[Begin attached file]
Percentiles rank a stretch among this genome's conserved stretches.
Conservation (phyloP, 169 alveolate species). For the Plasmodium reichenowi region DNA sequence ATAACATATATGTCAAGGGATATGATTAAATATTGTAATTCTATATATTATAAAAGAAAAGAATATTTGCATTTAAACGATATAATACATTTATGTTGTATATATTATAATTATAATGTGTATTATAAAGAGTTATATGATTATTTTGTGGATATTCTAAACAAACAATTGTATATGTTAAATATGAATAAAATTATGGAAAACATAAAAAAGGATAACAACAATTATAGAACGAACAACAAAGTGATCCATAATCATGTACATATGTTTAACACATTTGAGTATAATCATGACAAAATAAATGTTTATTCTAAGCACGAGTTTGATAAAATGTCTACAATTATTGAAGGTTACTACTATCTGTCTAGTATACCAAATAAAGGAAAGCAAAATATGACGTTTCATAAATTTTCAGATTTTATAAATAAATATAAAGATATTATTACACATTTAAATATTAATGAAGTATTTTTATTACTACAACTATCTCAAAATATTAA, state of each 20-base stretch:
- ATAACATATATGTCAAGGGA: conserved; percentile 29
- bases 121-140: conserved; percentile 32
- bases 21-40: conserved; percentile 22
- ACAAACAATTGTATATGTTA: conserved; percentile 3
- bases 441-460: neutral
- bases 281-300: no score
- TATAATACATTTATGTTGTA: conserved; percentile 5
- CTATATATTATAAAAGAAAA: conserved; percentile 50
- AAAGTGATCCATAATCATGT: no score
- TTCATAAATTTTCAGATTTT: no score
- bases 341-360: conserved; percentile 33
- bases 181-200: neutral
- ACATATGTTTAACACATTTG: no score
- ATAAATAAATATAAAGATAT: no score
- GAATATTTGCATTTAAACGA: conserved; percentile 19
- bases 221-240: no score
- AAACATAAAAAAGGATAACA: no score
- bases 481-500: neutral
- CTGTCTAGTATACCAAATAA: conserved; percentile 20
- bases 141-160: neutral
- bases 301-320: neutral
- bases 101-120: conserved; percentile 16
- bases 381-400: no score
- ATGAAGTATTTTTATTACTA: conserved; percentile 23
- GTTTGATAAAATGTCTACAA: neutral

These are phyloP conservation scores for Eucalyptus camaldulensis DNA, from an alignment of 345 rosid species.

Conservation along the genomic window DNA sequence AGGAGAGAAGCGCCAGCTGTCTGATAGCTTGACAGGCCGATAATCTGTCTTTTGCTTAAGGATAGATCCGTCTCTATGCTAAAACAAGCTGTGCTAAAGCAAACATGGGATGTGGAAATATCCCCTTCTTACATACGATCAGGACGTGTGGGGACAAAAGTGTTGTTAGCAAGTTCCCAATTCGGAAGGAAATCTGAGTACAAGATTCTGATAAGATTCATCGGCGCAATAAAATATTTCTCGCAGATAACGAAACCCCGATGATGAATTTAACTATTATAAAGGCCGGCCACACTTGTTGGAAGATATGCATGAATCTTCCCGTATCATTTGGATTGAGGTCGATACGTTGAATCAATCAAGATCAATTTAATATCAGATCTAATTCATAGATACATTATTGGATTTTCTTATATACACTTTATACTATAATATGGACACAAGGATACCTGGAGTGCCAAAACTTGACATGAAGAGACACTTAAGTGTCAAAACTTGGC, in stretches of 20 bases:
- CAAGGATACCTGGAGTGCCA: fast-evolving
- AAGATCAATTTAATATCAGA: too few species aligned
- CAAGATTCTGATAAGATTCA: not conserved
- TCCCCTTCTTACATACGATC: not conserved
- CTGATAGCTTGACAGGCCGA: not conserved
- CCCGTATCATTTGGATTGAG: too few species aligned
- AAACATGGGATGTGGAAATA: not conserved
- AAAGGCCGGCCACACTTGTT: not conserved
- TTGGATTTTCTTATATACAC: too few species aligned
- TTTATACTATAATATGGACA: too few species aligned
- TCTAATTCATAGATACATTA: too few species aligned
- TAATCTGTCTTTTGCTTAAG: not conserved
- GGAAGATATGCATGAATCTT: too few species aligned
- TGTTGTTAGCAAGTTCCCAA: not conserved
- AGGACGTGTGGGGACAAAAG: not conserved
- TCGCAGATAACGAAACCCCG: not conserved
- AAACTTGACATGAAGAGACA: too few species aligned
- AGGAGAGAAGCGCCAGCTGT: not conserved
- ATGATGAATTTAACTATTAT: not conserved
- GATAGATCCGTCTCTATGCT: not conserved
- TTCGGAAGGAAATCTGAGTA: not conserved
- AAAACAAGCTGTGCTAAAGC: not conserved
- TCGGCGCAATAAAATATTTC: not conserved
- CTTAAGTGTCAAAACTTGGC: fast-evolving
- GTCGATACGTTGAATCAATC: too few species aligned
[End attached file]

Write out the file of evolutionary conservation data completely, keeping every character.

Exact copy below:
Percentiles rank a stretch among this genome's conserved stretches.
Conservation (phyloP, 169 alveolate species). For the Plasmodium reichenowi region DNA sequence ATAACATATATGTCAAGGGATATGATTAAATATTGTAATTCTATATATTATAAAAGAAAAGAATATTTGCATTTAAACGATATAATACATTTATGTTGTATATATTATAATTATAATGTGTATTATAAAGAGTTATATGATTATTTTGTGGATATTCTAAACAAACAATTGTATATGTTAAATATGAATAAAATTATGGAAAACATAAAAAAGGATAACAACAATTATAGAACGAACAACAAAGTGATCCATAATCATGTACATATGTTTAACACATTTGAGTATAATCATGACAAAATAAATGTTTATTCTAAGCACGAGTTTGATAAAATGTCTACAATTATTGAAGGTTACTACTATCTGTCTAGTATACCAAATAAAGGAAAGCAAAATATGACGTTTCATAAATTTTCAGATTTTATAAATAAATATAAAGATATTATTACACATTTAAATATTAATGAAGTATTTTTATTACTACAACTATCTCAAAATATTAA, state of each 20-base stretch:
- ATAACATATATGTCAAGGGA: conserved; percentile 29
- bases 121-140: conserved; percentile 32
- bases 21-40: conserved; percentile 22
- ACAAACAATTGTATATGTTA: conserved; percentile 3
- bases 441-460: neutral
- bases 281-300: no score
- TATAATACATTTATGTTGTA: conserved; percentile 5
- CTATATATTATAAAAGAAAA: conserved; percentile 50
- AAAGTGATCCATAATCATGT: no score
- TTCATAAATTTTCAGATTTT: no score
- bases 341-360: conserved; percentile 33
- bases 181-200: neutral
- ACATATGTTTAACACATTTG: no score
- ATAAATAAATATAAAGATAT: no score
- GAATATTTGCATTTAAACGA: conserved; percentile 19
- bases 221-240: no score
- AAACATAAAAAAGGATAACA: no score
- bases 481-500: neutral
- CTGTCTAGTATACCAAATAA: conserved; percentile 20
- bases 141-160: neutral
- bases 301-320: neutral
- bases 101-120: conserved; percentile 16
- bases 381-400: no score
- ATGAAGTATTTTTATTACTA: conserved; percentile 23
- GTTTGATAAAATGTCTACAA: neutral

These are phyloP conservation scores for Eucalyptus camaldulensis DNA, from an alignment of 345 rosid species.

Conservation along the genomic window DNA sequence AGGAGAGAAGCGCCAGCTGTCTGATAGCTTGACAGGCCGATAATCTGTCTTTTGCTTAAGGATAGATCCGTCTCTATGCTAAAACAAGCTGTGCTAAAGCAAACATGGGATGTGGAAATATCCCCTTCTTACATACGATCAGGACGTGTGGGGACAAAAGTGTTGTTAGCAAGTTCCCAATTCGGAAGGAAATCTGAGTACAAGATTCTGATAAGATTCATCGGCGCAATAAAATATTTCTCGCAGATAACGAAACCCCGATGATGAATTTAACTATTATAAAGGCCGGCCACACTTGTTGGAAGATATGCATGAATCTTCCCGTATCATTTGGATTGAGGTCGATACGTTGAATCAATCAAGATCAATTTAATATCAGATCTAATTCATAGATACATTATTGGATTTTCTTATATACACTTTATACTATAATATGGACACAAGGATACCTGGAGTGCCAAAACTTGACATGAAGAGACACTTAAGTGTCAAAACTTGGC, in stretches of 20 bases:
- CAAGGATACCTGGAGTGCCA: fast-evolving
- AAGATCAATTTAATATCAGA: too few species aligned
- CAAGATTCTGATAAGATTCA: not conserved
- TCCCCTTCTTACATACGATC: not conserved
- CTGATAGCTTGACAGGCCGA: not conserved
- CCCGTATCATTTGGATTGAG: too few species aligned
- AAACATGGGATGTGGAAATA: not conserved
- AAAGGCCGGCCACACTTGTT: not conserved
- TTGGATTTTCTTATATACAC: too few species aligned
- TTTATACTATAATATGGACA: too few species aligned
- TCTAATTCATAGATACATTA: too few species aligned
- TAATCTGTCTTTTGCTTAAG: not conserved
- GGAAGATATGCATGAATCTT: too few species aligned
- TGTTGTTAGCAAGTTCCCAA: not conserved
- AGGACGTGTGGGGACAAAAG: not conserved
- TCGCAGATAACGAAACCCCG: not conserved
- AAACTTGACATGAAGAGACA: too few species aligned
- AGGAGAGAAGCGCCAGCTGT: not conserved
- ATGATGAATTTAACTATTAT: not conserved
- GATAGATCCGTCTCTATGCT: not conserved
- TTCGGAAGGAAATCTGAGTA: not conserved
- AAAACAAGCTGTGCTAAAGC: not conserved
- TCGGCGCAATAAAATATTTC: not conserved
- CTTAAGTGTCAAAACTTGGC: fast-evolving
- GTCGATACGTTGAATCAATC: too few species aligned